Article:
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Ransomware Protection: Why the 3-2-1 Backup Strategy Works

Posted by Geraldine Hunt on Fri, Jun 30th, 2017

The 3-2-1 rule is best practice for backup and recovery. Ransomware has caused a lot of chaos and damage to networks across the globe. No backup strategy is 100% foolproof, but following the 3-2-1 rule is the strongest approach possible. To protect your data and recover from ransomware you need to have dependable worry-free backup system in place. This is what the 3-2-1 Backup approach is all about. 

Here are a few tips that will help you keep ransomware from wrecking your network and locking up your data : 

  • Use the best spam filtering you can get to protect users from phishing embedded links and attachments that are embedded with malicious code
  • Implement layers of content filtering to prevent users and automated sessions with websites that serve as download hub mechanisms
  • Reputable anti-virus and anti-malware protection on endpoint devices
  • Regular updating and patching on all of your devices
  • Gateway antivirus which scans all active internet sessions and strips packets of malware infected code
  • Disabling the remote desktop protocol on any computers that are directly exposed to the Internet
  • Disabling files running from within the AppData or LocalAppData folders if at all possible
  • Conducting user training in order to educate users to become more cynical, defensive and proactive

Patching

The latest Petya or ExPetr Ransomware attack is further proof that when it comes to ransomware patching your systems regularly is crucial. It is often the case that organisations can't always roll out updates the day they're available since they need to test the changes and make sure they won't break anything.   IT teams must build redundancy into the infrastructure, so one system can be down for patching while a different system handle the load during that time.

Endpoint protection is no longer comprised of a single tool or entity.

It is a suite of well-coordinated tools that work in conjunction and supplement one another.  Unfortunately, however, even the most robust extensive array of security protection tools cannot guarantee complete protection against malware, especially in today’s mobile world in which users are constantly transporting devices beyond the safety of the network perimeter.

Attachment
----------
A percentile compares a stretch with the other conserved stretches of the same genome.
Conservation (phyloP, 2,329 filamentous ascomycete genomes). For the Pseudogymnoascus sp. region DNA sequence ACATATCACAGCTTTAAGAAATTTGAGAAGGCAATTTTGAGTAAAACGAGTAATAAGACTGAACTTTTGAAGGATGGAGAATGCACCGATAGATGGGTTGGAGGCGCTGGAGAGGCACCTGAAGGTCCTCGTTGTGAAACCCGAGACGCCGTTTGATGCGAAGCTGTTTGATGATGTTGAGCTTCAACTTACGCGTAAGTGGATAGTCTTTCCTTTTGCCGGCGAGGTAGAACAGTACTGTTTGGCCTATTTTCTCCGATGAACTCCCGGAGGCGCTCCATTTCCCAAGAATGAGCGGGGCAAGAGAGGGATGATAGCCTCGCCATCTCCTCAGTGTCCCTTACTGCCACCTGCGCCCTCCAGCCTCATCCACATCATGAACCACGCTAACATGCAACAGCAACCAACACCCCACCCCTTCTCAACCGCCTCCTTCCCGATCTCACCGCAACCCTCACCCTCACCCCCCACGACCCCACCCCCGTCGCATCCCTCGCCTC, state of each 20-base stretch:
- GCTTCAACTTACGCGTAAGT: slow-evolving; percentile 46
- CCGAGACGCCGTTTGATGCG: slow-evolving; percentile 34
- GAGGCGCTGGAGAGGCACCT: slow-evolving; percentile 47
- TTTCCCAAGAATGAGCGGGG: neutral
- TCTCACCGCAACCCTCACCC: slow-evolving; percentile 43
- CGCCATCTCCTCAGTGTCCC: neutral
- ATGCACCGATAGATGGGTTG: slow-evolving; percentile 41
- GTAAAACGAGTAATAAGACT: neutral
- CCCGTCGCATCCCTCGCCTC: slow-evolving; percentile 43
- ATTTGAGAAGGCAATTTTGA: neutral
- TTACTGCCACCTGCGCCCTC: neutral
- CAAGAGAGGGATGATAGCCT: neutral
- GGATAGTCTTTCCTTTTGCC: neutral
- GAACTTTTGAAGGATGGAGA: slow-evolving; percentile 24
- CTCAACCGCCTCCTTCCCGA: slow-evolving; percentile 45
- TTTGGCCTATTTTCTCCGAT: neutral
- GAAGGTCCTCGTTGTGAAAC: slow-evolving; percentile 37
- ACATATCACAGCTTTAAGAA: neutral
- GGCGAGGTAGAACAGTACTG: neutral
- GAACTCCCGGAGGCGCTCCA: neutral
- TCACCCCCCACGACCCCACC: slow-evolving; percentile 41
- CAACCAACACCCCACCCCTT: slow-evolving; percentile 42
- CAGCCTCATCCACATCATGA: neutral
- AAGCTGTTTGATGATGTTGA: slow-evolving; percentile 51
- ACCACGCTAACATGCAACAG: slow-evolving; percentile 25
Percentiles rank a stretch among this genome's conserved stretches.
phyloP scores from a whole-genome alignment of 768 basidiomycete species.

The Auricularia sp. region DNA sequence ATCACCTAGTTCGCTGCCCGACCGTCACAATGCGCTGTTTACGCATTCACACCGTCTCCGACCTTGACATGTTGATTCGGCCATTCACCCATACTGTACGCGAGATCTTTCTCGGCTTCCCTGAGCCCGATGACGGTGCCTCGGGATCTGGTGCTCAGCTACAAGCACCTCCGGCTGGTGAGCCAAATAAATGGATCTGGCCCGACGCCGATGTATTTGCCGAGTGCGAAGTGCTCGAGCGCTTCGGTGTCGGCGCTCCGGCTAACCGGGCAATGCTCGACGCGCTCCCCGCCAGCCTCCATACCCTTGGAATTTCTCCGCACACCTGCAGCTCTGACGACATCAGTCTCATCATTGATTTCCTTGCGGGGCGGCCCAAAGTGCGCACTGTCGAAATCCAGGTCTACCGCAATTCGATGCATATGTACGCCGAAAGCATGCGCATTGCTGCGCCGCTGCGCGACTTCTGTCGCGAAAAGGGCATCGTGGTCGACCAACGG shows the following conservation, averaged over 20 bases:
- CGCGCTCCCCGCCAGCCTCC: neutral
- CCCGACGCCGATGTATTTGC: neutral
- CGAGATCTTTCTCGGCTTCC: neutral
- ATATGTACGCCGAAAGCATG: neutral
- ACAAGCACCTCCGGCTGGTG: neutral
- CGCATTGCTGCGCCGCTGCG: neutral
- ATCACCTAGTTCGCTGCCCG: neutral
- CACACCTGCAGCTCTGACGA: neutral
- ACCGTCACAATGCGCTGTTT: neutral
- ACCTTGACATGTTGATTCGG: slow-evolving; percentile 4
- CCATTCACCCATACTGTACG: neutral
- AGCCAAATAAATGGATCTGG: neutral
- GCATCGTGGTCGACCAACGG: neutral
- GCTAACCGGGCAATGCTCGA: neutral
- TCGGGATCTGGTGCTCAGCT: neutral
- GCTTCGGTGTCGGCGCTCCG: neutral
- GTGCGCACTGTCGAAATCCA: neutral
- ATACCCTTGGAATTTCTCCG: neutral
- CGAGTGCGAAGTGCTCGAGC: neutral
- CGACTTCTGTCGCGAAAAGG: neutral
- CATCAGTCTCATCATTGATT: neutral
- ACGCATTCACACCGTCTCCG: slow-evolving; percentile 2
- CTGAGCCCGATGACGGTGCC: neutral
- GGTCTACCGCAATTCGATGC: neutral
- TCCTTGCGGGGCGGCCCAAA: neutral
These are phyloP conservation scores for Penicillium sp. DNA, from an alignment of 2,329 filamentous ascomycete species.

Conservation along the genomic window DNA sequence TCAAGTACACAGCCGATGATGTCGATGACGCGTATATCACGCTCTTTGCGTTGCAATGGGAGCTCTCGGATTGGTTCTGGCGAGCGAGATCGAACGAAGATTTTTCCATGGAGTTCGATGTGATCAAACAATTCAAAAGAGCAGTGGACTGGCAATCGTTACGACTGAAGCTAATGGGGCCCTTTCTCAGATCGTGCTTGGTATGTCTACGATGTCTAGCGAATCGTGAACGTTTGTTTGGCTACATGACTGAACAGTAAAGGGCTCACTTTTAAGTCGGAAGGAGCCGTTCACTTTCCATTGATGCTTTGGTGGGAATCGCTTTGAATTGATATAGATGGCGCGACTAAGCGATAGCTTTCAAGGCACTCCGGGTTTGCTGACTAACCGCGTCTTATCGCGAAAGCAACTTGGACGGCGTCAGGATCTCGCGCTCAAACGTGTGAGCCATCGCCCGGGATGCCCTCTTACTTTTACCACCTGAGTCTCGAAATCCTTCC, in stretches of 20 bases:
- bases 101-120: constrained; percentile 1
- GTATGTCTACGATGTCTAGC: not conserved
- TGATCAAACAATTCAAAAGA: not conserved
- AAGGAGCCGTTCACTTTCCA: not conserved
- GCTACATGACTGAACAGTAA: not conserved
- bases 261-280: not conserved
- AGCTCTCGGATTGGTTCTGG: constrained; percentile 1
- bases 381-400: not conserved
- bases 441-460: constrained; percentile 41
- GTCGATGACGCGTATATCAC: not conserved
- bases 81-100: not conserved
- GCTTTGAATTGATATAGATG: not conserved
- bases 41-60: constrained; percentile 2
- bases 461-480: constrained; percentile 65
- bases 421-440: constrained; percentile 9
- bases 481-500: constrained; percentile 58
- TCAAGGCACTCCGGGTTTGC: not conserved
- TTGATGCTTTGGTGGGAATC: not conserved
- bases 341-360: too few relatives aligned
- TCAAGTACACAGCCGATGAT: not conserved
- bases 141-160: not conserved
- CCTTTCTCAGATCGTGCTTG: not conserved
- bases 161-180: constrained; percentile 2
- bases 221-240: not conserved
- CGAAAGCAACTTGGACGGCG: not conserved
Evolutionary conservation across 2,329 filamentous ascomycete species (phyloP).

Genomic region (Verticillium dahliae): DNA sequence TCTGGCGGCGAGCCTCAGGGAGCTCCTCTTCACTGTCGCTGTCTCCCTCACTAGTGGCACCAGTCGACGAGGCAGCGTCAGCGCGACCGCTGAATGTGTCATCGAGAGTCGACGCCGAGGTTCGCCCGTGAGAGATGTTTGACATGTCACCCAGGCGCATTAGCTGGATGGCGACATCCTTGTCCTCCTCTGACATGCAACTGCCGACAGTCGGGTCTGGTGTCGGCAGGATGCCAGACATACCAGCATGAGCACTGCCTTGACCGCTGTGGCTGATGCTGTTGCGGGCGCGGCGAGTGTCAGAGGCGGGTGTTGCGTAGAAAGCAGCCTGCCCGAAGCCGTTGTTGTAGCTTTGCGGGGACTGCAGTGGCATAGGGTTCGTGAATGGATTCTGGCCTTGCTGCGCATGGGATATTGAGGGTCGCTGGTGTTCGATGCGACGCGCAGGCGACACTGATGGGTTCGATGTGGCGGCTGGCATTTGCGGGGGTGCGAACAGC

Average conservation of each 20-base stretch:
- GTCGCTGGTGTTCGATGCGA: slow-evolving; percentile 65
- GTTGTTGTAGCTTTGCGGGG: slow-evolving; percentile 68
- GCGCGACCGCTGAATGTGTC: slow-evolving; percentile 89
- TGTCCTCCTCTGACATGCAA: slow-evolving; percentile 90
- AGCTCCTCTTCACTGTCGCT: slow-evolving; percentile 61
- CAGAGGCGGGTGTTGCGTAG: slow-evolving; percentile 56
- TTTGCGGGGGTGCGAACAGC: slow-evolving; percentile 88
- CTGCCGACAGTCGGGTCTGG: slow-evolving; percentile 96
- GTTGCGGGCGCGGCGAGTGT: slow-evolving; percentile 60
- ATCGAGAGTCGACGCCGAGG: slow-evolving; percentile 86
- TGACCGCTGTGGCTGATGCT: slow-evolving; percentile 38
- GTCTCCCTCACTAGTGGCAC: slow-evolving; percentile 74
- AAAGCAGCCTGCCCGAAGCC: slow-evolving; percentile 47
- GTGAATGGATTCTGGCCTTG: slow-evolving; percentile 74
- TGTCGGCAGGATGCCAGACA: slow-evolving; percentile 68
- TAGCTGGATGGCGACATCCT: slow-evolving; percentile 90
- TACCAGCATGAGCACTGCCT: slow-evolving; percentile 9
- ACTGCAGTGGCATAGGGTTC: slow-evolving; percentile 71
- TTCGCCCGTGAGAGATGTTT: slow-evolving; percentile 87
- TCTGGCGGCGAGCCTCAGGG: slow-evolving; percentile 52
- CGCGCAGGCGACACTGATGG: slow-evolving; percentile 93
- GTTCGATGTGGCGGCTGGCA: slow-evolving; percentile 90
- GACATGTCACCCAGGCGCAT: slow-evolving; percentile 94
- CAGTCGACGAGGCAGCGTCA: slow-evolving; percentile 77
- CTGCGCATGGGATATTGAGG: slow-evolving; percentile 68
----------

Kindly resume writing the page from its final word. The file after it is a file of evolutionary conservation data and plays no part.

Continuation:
Ransomware’s area of infestation is limited

One comforting fact about ransomware is that its area of infestation is limited.  It isn’t a worm that is intelligently driven to spread itself far and wide across both LANs and WANs.   Its incursion is limited to local volumes and mapped drives.  Mapped drives can include the following:

  • A mapped drive pointing to a network share on a server or NAS
  • An external drive attached to the infected machine including a USB storage device
  • A locally installed cloud drive such as Dropbox

So the good news, if you can call it that, is that in the event that ransomware is able to establish a beachhead on one of your devices despite the best efforts of your network security array, the damage will be limited to the physical reach of that device only.

The go-to solution for combatting ransomware

And here is the other good news. There is one go-to-solution for combatting this malware, one that will always work no matter what users may do.  One solution that will prevent you from losing all of your data no matter what technical breakdown may occur in your security perimeter. That go-to-solution is called proper backup.If your organization becomes a victim of ransomware, you will never have to consider making a payment of extortion to some unnamed remote attacker if you perform regularly scheduled up-to-date backups.  A well intentioned backup will be absolutely useless however if there is a physical link to it from the infected device.

3-2-1 backup

In order to ensure dependable worry-free backups, you need redundancy which is what the traditional 3-2-1 Backup is all about.  The topology design of the 3-2-1 backup is as follows:

  • Have at least 3 copies of your data
  • Utilize two different media formats
  • Have one of the copies be offsite

Three copies of your data means that one copy is the original data supported by two separate backup copies.  Your data should reside on two separate mediums such as that of a network share, an SSD drive on some type of storage array.  It can also be traditional tape media that seems so legacy today, but is mobile enough to take offsite to a secure location such as a separate site used by your organization or even a safety deposit box at a local bank.  A possible solution which satisfies both conditions of two media types and a remote location is utilizing the snapshotting feature of your SAN infrastructure.  By snapshotting your data at regular intervals throughout the day to an identical environment at a disaster recovery location, you can easily recover from an attack on a virtual host server or VM.  Of course it goes without saying that any backup plan includes regular test restorations of the data to ensure that your data can be recovered intact. 

It needs to be mentioned that ransomware may be maturing as a form of malware and thus may evolve into new forms that may in fact be able to expand beyond direct physical connections.  The one certainty of ransomware however, is that maintaining a well-designed working backup solution will serve as an effective measure against the lasting effects of ransomware, no matter how it may evolve one day. 

Talk to a specialist or  Email us at info@titanhq.com with any questions.

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